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The route and the road diet

Part Two: Bumps in the road

Posted: August 2, 2018 3:31 p.m.
Updated: August 3, 2018 1:00 a.m.
Martin L. Cahn/C-I

S.C. Department of Transportation (SCDOT) contractors work Monday at the corner of the intersection on Liberty Hill Road where Springdale Drive becomes Boykin Road and connects with U.S. 521 North in the distance as other crews work along the right side of Boykin Road. The work here and on Springdale Drive is one part of a project to create an enforceable truck route away from Camden’s downtown district. SCDOT suspended work in 2017 for a period of time after running into issues concerning rights-of-ways.

More than six and a half years ago, in January 2012, the S.C. Department of Transportation (SCDOT) held a public information meeting regarding a proposed enforceable truck route for the city of Camden and a subsequent “road diet” for Broad Street. The idea -- actually dating back decades and, in its current form, to 2008 -- was to get heavy truck traffic out of Camden’s downtown district so that Broad Street between DeKalb and York streets could be reduced to one lane in each direction with other amenities to make the area more walkable.

Then, and again at a full public hearing six months later, SCDOT’s plans for the truck route -- part of South Carolina’s Statewide Transportation Improvement Program -- were for it to be handled in three phases.

Plans for the northwest phase (Segment 1) included some changes to Springdale Drive, but the most extensive were for where Springdale becomes Boykin Road at Liberty Hill Road and over to U.S. 521 North.

The southwest phase (Segment 2) included widening the entire length of Ehrenclou Drive from South Broad Street (U.S. 521) to York Street where it becomes Chesnut Ferry Extension by Camden High School (CHS). That part of the plan also included widening Chesnut Ferry Extension to West DeKalb Street.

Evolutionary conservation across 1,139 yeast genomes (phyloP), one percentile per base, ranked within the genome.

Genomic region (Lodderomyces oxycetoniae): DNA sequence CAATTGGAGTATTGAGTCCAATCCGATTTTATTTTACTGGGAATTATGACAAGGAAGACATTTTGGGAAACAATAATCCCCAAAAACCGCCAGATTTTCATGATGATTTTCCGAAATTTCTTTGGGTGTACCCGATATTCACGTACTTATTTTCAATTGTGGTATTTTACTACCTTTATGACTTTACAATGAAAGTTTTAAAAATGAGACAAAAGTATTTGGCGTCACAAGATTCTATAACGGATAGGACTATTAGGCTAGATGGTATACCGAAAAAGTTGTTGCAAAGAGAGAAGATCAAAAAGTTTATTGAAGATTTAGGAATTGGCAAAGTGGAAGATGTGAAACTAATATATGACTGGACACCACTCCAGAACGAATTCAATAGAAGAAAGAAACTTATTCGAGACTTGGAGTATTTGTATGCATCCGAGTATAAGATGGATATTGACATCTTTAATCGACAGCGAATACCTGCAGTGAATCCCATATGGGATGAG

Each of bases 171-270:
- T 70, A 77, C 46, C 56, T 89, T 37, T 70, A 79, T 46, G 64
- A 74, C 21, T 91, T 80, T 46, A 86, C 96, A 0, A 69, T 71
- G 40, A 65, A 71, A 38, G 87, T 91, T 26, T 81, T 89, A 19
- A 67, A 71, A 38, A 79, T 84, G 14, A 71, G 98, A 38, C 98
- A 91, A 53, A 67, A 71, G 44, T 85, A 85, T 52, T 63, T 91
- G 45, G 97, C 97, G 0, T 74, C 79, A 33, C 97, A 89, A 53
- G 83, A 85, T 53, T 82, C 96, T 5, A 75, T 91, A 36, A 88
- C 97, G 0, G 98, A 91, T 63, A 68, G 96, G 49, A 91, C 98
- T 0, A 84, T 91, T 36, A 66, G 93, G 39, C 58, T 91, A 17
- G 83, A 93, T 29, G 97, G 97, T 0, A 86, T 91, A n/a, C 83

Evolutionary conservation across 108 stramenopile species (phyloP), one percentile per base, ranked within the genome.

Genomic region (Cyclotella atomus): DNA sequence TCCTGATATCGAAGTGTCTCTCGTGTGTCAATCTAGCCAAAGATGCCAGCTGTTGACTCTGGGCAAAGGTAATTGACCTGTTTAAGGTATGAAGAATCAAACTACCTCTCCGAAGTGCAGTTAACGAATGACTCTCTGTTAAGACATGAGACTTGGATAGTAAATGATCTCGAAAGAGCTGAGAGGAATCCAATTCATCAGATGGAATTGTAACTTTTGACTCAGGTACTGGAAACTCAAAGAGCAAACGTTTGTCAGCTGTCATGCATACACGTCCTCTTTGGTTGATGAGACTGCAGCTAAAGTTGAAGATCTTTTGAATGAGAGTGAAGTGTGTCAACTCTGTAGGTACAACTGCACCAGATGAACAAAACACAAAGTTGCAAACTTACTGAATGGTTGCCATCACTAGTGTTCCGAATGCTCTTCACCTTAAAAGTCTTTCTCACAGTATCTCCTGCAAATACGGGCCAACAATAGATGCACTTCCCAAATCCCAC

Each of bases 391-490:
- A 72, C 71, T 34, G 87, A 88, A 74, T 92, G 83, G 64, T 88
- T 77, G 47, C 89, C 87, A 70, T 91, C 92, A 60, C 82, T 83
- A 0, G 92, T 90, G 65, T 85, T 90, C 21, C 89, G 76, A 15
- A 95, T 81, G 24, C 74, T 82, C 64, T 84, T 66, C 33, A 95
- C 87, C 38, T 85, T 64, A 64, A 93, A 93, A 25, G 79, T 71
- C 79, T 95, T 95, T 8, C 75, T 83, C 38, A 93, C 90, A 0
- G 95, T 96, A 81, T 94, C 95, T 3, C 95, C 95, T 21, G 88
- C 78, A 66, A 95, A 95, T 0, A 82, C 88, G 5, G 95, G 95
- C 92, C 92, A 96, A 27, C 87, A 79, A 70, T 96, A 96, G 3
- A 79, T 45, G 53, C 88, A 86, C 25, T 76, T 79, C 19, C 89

Original proposals for the southeast phase (Segment 3) would have targeted Bull and Mill streets, but were later changed to York and Rippondon streets to connect to East DeKalb Street (U.S. 1).

As for the road diet, SCDOT and representatives from the city’s engineering firm, URS, offered several alternatives designated 1, 1A, 2 and 2A. Alternative 1A appeared to gain the most traction. It proposed, as the other alternatives did, to redesign the intersection of Broad and DeKalb streets so that Broad Street’s northbound and southbound left turn lanes would be exactly opposite each other, allowing people to turn left from both directions simultaneously.

The difference came with parking: 1, 2 and 2A all came with reductions in parking; 1A added parking spaces.

At the July 2012 public hearing, officials said work on the truck route would begin in 2014 and hopefully end in summer 2016. Then, and only then, would work begin on the Broad Street road diet.

Things didn’t quite turn out that way.